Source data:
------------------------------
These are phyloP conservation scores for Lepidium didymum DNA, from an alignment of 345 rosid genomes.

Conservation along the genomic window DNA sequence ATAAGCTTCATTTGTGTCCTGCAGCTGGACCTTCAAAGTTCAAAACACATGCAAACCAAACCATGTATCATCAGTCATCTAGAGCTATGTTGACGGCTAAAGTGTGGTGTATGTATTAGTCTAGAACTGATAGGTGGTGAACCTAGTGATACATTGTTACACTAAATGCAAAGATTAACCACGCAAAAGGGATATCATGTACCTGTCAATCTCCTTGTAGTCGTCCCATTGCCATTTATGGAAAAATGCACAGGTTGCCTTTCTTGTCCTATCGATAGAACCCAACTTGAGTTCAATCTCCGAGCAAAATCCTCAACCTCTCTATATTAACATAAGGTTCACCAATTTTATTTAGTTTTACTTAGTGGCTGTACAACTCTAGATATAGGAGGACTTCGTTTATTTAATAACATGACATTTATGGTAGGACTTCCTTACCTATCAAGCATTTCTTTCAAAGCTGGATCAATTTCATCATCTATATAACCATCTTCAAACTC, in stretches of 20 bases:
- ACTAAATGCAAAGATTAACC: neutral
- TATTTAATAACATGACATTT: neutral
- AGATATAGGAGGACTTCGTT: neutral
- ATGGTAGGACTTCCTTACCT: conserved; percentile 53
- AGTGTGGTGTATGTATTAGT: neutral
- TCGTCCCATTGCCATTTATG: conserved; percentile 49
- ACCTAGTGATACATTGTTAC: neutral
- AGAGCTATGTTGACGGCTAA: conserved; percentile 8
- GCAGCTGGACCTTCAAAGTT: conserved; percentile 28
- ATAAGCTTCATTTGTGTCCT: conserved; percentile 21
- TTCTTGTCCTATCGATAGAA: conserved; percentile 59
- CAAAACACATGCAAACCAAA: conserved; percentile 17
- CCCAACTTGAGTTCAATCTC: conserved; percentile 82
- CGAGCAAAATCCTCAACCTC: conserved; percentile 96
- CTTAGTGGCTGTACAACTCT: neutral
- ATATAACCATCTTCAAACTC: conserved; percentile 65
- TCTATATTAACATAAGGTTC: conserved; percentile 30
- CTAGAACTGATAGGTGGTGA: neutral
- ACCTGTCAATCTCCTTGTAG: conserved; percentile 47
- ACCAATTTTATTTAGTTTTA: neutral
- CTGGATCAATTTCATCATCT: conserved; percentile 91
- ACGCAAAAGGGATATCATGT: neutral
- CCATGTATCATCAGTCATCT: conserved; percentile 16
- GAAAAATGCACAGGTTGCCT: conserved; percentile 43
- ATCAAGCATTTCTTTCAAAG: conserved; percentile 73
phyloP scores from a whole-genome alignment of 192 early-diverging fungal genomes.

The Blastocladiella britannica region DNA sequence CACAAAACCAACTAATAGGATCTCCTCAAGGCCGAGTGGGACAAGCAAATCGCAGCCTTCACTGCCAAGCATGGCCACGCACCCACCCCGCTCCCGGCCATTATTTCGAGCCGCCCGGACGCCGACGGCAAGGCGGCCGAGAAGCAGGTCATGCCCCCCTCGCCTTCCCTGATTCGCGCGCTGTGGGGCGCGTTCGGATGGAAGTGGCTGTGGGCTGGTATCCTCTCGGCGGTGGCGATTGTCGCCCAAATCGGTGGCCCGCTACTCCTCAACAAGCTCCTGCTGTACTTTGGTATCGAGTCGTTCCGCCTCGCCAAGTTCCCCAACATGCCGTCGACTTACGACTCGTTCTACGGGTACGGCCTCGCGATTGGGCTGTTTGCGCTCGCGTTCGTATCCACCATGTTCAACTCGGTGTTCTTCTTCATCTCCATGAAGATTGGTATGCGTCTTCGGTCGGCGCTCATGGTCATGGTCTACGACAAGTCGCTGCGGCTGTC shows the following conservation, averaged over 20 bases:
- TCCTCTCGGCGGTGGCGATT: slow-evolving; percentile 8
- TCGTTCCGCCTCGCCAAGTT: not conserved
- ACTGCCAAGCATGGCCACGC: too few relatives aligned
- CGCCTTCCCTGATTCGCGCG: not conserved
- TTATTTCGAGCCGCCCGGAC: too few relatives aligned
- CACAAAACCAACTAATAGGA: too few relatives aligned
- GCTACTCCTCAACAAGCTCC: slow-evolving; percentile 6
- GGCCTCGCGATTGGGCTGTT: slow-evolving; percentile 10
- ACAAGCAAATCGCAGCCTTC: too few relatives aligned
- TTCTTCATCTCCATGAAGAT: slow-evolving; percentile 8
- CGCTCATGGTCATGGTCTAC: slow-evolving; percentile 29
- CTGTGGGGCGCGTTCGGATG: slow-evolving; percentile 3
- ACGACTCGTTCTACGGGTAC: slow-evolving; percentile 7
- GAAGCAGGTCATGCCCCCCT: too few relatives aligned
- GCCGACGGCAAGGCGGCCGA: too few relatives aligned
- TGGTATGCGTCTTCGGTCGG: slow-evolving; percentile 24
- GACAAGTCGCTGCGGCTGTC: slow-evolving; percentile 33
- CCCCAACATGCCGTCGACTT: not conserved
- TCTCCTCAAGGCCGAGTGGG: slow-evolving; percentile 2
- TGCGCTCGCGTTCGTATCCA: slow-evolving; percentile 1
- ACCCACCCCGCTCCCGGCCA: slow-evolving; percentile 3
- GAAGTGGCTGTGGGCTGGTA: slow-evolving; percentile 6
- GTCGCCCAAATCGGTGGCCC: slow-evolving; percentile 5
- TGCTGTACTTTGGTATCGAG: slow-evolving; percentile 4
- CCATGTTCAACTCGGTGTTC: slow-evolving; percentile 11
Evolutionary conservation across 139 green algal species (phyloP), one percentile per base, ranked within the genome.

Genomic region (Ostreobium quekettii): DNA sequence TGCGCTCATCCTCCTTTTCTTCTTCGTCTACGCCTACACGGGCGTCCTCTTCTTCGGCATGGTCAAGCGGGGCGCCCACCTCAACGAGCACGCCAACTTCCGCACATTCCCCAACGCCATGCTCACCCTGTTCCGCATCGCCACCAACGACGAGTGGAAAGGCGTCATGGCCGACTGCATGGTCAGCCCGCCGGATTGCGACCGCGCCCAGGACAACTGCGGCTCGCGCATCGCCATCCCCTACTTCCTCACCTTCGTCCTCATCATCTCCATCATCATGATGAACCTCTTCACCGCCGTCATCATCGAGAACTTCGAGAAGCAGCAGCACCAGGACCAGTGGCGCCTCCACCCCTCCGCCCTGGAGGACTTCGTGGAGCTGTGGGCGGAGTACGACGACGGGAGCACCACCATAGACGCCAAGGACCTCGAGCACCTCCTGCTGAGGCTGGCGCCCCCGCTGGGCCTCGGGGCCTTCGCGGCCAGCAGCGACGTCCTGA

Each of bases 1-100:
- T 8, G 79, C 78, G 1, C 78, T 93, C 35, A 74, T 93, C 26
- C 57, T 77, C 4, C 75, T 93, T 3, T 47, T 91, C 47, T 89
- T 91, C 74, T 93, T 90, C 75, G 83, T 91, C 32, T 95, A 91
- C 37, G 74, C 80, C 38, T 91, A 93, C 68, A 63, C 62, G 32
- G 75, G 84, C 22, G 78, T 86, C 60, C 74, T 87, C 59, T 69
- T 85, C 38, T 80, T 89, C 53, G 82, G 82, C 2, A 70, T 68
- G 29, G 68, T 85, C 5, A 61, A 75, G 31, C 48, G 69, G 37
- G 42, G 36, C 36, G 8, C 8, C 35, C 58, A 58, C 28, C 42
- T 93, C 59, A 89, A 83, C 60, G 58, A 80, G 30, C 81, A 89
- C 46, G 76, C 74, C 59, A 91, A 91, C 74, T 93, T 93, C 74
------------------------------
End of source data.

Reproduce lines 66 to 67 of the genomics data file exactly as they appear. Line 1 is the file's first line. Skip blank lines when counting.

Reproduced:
- T 93, C 59, A 89, A 83, C 60, G 58, A 80, G 30, C 81, A 89
- C 46, G 76, C 74, C 59, A 91, A 91, C 74, T 93, T 93, C 74